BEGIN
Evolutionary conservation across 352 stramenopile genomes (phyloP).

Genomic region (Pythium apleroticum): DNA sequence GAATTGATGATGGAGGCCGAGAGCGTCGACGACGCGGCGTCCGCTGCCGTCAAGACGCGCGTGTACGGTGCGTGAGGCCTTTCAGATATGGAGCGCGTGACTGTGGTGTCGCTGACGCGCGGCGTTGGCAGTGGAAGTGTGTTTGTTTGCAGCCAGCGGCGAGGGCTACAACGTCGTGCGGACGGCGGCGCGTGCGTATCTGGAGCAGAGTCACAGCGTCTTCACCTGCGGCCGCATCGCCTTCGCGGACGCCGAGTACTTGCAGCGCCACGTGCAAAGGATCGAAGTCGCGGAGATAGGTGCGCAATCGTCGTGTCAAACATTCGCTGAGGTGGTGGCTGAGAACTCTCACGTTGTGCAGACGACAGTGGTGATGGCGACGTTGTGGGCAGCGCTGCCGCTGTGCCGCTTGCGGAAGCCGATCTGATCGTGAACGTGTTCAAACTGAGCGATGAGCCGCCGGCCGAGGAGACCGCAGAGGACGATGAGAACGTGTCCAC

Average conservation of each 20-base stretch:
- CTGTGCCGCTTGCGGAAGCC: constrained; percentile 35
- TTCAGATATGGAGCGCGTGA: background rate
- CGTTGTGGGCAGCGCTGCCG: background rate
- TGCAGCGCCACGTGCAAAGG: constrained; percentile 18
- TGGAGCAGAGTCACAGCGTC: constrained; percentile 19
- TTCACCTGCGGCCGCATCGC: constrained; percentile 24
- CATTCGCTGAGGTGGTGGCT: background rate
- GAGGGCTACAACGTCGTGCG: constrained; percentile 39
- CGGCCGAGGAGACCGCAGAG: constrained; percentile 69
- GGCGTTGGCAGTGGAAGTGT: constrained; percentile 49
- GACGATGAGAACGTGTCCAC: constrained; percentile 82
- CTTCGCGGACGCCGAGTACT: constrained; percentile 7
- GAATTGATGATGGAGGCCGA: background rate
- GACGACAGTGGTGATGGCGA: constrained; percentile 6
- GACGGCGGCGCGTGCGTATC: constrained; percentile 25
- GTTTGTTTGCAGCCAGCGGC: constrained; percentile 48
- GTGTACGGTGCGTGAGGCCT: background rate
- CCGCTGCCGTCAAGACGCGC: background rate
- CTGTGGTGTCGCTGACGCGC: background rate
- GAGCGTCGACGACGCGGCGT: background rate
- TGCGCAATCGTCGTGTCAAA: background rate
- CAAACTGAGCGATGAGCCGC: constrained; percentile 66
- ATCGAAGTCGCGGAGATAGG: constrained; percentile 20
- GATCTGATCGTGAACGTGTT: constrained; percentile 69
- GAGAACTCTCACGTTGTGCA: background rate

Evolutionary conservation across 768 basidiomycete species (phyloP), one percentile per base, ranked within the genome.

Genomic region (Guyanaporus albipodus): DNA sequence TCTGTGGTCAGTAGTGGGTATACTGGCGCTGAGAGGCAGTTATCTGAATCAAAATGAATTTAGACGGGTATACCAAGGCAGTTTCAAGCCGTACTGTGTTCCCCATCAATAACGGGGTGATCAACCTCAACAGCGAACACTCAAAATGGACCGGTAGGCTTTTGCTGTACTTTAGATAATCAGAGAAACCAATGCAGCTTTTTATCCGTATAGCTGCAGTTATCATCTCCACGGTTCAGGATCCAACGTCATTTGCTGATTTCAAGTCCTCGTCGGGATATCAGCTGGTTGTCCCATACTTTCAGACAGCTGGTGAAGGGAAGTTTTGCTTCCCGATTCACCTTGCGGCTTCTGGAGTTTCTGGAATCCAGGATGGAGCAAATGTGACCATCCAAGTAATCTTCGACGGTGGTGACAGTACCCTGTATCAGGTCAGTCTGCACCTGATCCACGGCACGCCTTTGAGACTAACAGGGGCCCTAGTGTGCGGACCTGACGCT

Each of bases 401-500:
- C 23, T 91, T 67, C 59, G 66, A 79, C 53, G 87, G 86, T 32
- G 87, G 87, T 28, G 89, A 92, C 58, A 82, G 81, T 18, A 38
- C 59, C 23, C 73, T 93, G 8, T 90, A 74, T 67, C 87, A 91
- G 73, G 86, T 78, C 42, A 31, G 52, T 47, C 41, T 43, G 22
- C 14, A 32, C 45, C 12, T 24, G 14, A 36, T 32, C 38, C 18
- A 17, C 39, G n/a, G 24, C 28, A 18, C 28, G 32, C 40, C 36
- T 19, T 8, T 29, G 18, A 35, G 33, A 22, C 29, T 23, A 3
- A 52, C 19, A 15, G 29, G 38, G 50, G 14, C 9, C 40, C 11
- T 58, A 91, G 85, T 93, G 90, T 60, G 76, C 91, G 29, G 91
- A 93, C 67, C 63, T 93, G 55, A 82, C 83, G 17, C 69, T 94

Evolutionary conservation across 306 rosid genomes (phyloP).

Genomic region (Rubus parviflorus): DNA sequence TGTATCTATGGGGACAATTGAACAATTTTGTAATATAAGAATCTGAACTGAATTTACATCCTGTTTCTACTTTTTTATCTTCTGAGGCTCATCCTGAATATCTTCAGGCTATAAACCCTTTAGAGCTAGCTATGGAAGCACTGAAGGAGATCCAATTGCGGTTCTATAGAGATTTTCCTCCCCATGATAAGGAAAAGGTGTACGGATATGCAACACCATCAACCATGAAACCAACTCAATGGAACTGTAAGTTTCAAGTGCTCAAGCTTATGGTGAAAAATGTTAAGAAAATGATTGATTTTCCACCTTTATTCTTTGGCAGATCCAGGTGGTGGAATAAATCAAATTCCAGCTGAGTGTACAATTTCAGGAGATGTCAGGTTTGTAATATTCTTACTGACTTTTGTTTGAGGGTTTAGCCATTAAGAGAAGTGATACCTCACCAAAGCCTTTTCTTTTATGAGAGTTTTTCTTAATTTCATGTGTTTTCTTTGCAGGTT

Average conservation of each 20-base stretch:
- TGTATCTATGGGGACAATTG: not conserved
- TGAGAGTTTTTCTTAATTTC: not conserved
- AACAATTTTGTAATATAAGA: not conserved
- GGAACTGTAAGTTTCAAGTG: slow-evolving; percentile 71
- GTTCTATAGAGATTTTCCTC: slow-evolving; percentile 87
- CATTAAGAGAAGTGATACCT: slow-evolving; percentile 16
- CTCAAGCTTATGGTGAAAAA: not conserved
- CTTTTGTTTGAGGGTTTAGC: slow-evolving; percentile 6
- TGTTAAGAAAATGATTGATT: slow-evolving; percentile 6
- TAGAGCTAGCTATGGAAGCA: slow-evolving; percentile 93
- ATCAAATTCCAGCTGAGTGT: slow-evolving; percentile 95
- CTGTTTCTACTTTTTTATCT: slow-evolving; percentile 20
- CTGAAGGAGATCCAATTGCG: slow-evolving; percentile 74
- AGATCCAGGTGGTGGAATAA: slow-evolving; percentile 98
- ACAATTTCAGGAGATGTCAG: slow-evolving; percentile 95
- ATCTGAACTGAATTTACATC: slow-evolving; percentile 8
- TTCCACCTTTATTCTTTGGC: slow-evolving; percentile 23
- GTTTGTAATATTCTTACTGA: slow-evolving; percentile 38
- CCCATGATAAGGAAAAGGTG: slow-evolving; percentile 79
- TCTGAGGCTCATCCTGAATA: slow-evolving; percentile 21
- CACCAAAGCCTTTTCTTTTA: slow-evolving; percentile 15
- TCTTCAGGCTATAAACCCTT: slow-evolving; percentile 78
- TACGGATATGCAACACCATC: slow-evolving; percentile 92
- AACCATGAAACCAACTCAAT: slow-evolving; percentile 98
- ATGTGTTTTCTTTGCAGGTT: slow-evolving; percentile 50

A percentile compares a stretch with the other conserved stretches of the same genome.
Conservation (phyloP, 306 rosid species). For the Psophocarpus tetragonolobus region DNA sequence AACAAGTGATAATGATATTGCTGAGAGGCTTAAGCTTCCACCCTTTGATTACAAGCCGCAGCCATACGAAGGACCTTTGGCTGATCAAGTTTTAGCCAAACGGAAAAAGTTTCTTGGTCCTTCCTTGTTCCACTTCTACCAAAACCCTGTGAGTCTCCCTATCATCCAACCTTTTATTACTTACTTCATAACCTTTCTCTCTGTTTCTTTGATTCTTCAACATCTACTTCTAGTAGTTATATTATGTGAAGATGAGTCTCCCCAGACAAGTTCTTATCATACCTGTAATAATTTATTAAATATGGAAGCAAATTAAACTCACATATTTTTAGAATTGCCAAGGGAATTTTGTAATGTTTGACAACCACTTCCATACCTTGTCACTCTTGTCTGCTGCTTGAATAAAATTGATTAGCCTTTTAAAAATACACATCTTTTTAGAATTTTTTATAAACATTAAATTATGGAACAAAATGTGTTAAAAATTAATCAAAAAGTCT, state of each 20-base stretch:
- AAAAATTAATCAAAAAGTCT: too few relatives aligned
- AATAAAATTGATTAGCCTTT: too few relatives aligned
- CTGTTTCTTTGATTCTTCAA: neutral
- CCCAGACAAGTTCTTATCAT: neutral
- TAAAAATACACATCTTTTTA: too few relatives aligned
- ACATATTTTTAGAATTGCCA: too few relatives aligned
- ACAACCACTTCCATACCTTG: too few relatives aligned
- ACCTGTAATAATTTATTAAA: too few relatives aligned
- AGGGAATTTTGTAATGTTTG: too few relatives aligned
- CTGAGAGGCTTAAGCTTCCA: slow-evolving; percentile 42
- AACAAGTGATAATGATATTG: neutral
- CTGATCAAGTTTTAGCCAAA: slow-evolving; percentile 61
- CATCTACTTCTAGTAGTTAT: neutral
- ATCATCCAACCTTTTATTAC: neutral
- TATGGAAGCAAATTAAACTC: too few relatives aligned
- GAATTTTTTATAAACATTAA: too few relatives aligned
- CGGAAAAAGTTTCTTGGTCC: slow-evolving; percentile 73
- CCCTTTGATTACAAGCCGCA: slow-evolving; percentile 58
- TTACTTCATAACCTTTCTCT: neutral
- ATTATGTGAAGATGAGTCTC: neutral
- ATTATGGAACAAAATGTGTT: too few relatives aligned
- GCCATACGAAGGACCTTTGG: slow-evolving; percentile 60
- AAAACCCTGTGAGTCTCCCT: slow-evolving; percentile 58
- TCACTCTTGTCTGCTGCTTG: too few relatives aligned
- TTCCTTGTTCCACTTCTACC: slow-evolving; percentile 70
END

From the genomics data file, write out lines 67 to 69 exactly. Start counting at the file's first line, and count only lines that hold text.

- TACGGATATGCAACACCATC: slow-evolving; percentile 92
- AACCATGAAACCAACTCAAT: slow-evolving; percentile 98
- ATGTGTTTTCTTTGCAGGTT: slow-evolving; percentile 50